NEW DELHI: Covid jabs have prevented an estimated 19.8 million deaths worldwide in the first year of the vaccine programme, reducing the potential global death toll during the pandemic by 63% during that period, a mathematical modelling study published today in The Lancet Infectious Diseases estimates.
Based on estimates of excess deaths from 185 countries and territories, the study pegged there would have been 31.4 million potential deaths due to Covid-19 during the same period in the absence of vaccination.
Researchers found, based on officially recorded Coid-19 deaths, an estimated 18.1 million deaths would have occurred during the study period if vaccinations had not been implemented. Of these, the model estimates that vaccination has prevented 14.4 million deaths, representing a global reduction of 79%. These findings do not account for under-reporting of Covid-19 deaths, which is common in lower income countries, the study said.
The study estimates a further 5,99,300 lives could have been saved if the World Health Organisation‘s target of vaccinating 40% of the population in each country with two or more doses by the end of 2021 had been met.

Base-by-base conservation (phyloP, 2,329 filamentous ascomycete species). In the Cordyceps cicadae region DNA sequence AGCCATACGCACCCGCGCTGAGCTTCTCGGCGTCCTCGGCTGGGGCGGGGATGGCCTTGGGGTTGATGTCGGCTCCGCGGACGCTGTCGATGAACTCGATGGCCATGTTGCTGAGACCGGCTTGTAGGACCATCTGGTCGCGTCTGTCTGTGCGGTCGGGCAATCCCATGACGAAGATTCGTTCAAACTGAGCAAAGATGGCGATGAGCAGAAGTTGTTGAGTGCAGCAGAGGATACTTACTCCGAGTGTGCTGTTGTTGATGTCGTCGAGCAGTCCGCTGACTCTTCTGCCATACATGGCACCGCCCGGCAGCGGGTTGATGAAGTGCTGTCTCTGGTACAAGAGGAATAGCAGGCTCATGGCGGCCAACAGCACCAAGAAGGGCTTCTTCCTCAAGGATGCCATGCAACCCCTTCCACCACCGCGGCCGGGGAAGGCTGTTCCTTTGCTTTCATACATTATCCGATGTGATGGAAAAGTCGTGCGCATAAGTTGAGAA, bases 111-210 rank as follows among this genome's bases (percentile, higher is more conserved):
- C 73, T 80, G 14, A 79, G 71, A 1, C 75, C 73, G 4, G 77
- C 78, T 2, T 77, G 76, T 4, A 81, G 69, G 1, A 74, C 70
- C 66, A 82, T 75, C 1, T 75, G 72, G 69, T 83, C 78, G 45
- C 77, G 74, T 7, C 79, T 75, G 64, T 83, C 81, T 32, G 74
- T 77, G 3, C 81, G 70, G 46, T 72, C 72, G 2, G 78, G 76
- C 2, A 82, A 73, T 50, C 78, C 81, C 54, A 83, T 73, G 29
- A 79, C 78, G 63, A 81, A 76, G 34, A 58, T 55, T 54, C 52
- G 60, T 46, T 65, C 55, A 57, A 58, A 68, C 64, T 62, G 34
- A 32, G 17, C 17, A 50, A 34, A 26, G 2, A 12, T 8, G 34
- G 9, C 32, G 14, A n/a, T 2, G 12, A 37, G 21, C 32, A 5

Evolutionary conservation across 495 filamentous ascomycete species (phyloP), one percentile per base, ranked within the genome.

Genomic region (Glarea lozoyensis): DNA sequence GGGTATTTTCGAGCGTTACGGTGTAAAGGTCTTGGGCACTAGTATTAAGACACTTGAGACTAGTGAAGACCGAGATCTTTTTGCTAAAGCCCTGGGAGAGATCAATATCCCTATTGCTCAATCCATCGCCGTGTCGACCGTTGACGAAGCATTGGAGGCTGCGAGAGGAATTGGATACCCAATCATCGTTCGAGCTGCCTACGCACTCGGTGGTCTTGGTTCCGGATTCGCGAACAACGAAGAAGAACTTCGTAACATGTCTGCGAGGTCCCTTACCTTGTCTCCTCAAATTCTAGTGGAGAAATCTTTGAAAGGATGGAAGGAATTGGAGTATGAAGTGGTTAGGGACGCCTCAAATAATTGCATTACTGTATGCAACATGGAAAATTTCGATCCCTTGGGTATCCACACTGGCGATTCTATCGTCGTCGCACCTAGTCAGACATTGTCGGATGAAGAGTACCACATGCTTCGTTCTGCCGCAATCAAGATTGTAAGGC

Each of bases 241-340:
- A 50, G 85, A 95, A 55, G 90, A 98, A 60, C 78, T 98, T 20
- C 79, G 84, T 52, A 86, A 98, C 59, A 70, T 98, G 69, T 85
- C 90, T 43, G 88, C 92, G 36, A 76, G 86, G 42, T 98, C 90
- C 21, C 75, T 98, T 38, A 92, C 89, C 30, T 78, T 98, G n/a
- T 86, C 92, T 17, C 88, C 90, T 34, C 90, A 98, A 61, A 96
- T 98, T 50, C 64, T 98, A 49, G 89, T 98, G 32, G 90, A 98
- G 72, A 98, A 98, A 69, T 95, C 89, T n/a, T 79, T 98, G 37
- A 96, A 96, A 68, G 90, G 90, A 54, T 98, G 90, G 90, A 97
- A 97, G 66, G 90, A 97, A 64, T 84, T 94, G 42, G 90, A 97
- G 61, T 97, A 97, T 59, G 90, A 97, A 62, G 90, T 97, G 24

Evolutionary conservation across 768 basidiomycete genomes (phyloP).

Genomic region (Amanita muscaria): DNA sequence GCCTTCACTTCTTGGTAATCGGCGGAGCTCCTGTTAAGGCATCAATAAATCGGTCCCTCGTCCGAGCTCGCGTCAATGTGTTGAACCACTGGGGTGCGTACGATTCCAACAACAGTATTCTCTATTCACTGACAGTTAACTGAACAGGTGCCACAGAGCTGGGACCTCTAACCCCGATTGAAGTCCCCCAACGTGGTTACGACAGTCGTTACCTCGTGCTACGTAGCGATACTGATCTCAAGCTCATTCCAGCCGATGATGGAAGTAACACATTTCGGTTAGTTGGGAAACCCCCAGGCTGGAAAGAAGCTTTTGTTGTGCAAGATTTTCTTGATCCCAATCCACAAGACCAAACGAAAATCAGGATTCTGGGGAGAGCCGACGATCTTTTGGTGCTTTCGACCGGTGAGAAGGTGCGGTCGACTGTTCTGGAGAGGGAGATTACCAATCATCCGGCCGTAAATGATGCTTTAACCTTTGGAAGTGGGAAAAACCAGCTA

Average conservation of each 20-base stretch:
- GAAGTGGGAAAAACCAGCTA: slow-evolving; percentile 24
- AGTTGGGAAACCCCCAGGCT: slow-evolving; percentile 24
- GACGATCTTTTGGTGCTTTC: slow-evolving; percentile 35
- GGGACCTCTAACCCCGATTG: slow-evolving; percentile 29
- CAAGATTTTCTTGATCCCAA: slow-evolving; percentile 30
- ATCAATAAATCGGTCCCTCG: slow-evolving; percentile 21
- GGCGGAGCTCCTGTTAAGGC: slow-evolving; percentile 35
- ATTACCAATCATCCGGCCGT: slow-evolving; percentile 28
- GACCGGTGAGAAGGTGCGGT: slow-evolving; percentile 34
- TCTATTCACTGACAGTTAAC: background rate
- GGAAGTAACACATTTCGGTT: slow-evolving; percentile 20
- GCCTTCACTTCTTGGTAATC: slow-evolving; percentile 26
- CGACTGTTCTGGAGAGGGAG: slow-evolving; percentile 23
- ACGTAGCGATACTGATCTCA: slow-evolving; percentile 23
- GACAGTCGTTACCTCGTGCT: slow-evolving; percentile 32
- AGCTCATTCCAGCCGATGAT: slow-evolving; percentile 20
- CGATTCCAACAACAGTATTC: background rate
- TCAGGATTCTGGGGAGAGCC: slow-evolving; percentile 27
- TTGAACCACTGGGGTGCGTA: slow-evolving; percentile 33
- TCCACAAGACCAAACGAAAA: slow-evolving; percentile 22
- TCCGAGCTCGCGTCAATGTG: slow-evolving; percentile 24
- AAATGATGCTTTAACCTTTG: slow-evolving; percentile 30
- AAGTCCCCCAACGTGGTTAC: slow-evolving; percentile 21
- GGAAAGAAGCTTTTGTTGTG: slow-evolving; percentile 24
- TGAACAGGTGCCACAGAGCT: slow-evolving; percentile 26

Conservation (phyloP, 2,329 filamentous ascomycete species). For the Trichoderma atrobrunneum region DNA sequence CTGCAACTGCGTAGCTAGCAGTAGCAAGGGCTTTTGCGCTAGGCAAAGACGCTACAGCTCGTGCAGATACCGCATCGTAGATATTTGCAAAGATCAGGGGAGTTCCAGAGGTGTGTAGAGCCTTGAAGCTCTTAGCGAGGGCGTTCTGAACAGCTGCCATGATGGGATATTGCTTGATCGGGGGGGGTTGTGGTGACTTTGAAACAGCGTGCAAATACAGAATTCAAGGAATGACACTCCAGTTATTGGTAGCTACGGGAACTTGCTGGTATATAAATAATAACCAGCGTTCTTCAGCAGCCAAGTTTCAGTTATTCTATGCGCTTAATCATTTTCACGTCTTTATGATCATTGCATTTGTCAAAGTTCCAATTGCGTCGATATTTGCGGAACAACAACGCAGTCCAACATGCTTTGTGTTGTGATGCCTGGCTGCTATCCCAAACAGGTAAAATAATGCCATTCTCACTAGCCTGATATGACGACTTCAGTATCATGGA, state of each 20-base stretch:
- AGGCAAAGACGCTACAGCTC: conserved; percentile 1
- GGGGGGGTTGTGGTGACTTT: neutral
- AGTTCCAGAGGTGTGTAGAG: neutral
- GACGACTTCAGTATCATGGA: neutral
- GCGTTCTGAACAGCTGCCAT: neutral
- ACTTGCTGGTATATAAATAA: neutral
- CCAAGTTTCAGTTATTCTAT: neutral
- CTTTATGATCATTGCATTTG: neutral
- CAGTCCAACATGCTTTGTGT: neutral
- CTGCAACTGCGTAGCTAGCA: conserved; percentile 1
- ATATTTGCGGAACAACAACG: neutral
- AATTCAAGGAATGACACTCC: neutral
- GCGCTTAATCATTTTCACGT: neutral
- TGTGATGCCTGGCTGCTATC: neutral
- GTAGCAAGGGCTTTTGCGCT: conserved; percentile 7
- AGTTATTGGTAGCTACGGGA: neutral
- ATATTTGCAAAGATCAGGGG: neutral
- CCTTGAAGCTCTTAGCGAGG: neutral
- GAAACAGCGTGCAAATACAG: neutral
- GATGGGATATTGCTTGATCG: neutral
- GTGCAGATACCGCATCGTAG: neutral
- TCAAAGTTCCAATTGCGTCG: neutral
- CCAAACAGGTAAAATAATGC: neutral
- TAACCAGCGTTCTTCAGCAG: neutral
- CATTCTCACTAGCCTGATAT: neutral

“Our findings offer the most complete assessment to date of the remarkable global impact that vaccination has had on the Covid-19 pandemic. Of the almost 20 million deaths estimated to have been prevented in the first year after vaccines were introduced, almost 7.5 million deaths were prevented in countries covered by the Covid-19 Vaccine Access initiative (COVAX),” Oliver Watson, lead author of the study, from Imperial College London, said.

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